Fashioned + Fried puts a modern twist on old-fashioned doughnuts

Owners Juliana and Clayton Frederick make eye-catching doughnuts in unique flavors
Fashioned + Fried Doughnuts Atlanta
Fashion + Fried’s Java Chip doughnut features an espresso glaze, chopped bittersweet chocolate, and chocolate-covered espresso beans.

Photograph by Lia Picard

Walk into Roswell’s Land of a Thousand Hills coffee shop on a Friday morning and you’re likely to catch a glimpse of some particularly eye-catching doughnuts from Fashioned + Fried. Officially launched last December, Juliana and Clayton Frederick’s creations have been luring people to the OTP coffee shop and other pop-ups around town, thanks in part to some viral Instagram marketing.

Juliana, a nanny by day, took an unusual foray into the food industry. “I couldn’t even make a pack of ramen noodles in high school, but I was sick in the hospital for eight months [while in college] and could barely eat or drink water,” she explains. “All I wanted to do when I got out of the hospital was cook and be around food, so I taught myself.”

She and husband Clayton, a recruiter, have been together since their freshman year at the University of Alabama, so he’s been her guinea pig and sounding board from the start. She’d occasionally pitch business ideas sprung from her culinary hobbies, none of which stuck until she suggested selling doughnuts. They both happened to love old-fashioned doughnuts (they even had them served at their wedding at JCT Kitchen), and it dawned on Clayton: “Why haven’t you been pitching that all along?” Juliana then spent the better part of a year perfecting her doughnut technique.

Connected by a mutual friend, Clayton inquired with Hanna Brown, the general manager at Land of a Thousand Hills, about selling Fashion + Fried’s doughnuts in the coffee shop. Brown was interested upon one condition: they had to produce a vegan doughnut to get the job. Clayton immediately agreed to the next-day taste test, despite having zero experience with vegan baking. “It’s funny, because we put bacon on everything,” Juliana laughs. “Our first vegan doughnut was horrible.” The pair spent the rest of the day and night tinkering with vegan recipes until they found one that mirrored the old-fashioned doughnuts they love. It blew Brown away and earned them space in the pastry case. The original vegan flavors, vanilla bean and raspberry toasted coconut, are still among the brand’s many rotating flavors.

Fashioned + Fried Doughnuts Atlanta
The Death by Chocolate doughnut features dark chocolate glaze, chocolate chunks, and chocolate sprinkles.

Photograph by Lia Picard

Today, Clayton handles making the vegan doughnuts, while Juliana oversees the old-fashioned variety: cake doughnuts made with sour cream that are denser than yeast counterparts, but moist and fluffy. “I also like to add buttermilk powder to mine, which gives it a tangier taste,” Juliana explains. “I just recently got my shape down pat. You have to partially push a cookie cutter down into the dough so they won’t rip or pop, and then I do slash marks on the edges to make them look more rustic and old-fashioned.” Why not yeast doughnuts? “I think old-fashioned are better in general,” Clayton says. “They have a crispness and a little bit of chew on the outside that make them taste better.”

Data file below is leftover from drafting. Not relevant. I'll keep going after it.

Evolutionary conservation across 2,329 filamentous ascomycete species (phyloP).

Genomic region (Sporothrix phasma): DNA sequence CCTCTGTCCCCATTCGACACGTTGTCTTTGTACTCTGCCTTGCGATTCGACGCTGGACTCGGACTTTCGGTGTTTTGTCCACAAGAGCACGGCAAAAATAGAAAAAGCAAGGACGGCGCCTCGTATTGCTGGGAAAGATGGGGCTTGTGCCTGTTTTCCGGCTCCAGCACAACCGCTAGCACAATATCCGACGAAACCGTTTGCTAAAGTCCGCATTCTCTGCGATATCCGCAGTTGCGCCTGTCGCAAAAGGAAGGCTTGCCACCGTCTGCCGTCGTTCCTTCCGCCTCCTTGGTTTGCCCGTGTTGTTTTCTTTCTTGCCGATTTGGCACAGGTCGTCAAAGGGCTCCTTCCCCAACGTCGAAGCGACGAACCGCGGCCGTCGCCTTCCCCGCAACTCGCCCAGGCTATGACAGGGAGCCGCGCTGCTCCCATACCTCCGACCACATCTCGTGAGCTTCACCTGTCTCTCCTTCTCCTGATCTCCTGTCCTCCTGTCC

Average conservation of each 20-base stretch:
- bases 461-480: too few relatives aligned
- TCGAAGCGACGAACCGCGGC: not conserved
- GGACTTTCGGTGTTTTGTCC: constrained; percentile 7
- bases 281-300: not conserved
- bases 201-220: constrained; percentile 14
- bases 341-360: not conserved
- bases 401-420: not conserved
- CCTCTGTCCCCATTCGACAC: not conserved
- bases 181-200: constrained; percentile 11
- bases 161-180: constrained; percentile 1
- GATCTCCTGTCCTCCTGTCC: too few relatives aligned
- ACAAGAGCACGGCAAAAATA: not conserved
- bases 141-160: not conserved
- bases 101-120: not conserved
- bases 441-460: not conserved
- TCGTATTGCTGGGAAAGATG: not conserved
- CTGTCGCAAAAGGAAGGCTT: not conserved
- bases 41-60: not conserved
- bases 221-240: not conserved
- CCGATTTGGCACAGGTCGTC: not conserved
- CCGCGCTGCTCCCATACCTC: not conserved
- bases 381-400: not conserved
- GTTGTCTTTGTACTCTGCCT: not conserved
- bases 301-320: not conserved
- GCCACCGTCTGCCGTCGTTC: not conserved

Juliana keeps a running list—about eight pages long—of flavor ideas drawn from food shows and Instagram. Along with classic dessert flavors like s’mores and vanilla bean, more adventurous flavor combinations include goat cheese with mixed berries (a play on cheesecake) and grapefruit rosé. Each of her combinations are as artful as they are edible. “I just want to decorate them in more unique styles so people will be intrigued. People have told me they want to eat them just because they’re so pretty.”

Fashioned + Fried Doughnuts Atlanta
A playful spin on the campfire classic, the s’mores doughnut includes a homemade marshmallow and graham cracker brittle.

Photograph by Lia Picard

Armed with a pair of culinary tweezers, Juliana carefully arranges graham cracker brittle, homemade toasted marshmallow, and a piece of Lindt chocolate to create the s’mores doughnut, one of the best-selling flavors. In contrast, the vanilla bean doughnuts are less ornate, glazed with a simple flecked vanilla and confectioners sugar mixture, but customers still flock to the flavor. Knowing when to show restraint can be challenging for her. “I’m not the type of person to keep things simple; I want everything as decadent as possible,” she says. “Clayton keeps me in check because I tend to over-complicate things.” They rotate their flavors every two weeks and often include customers in which varieties to feature via Instagram story polls.

Juliana hopes to one day open her own doughnut shop and is encouraged by the fact that Fashioned + Fried’s doughnuts tend to sell out each week. For now, you can find them at Land of a Thousand Hills on Fridays, Saturdays, and Sundays, and at various pop-up events around town at stores like West Elm and J. Crew. Follow the brand on Instagram to stay in the loop. Doughnuts start at $3 and usually sell out within a few hours, so plan to arrive early.

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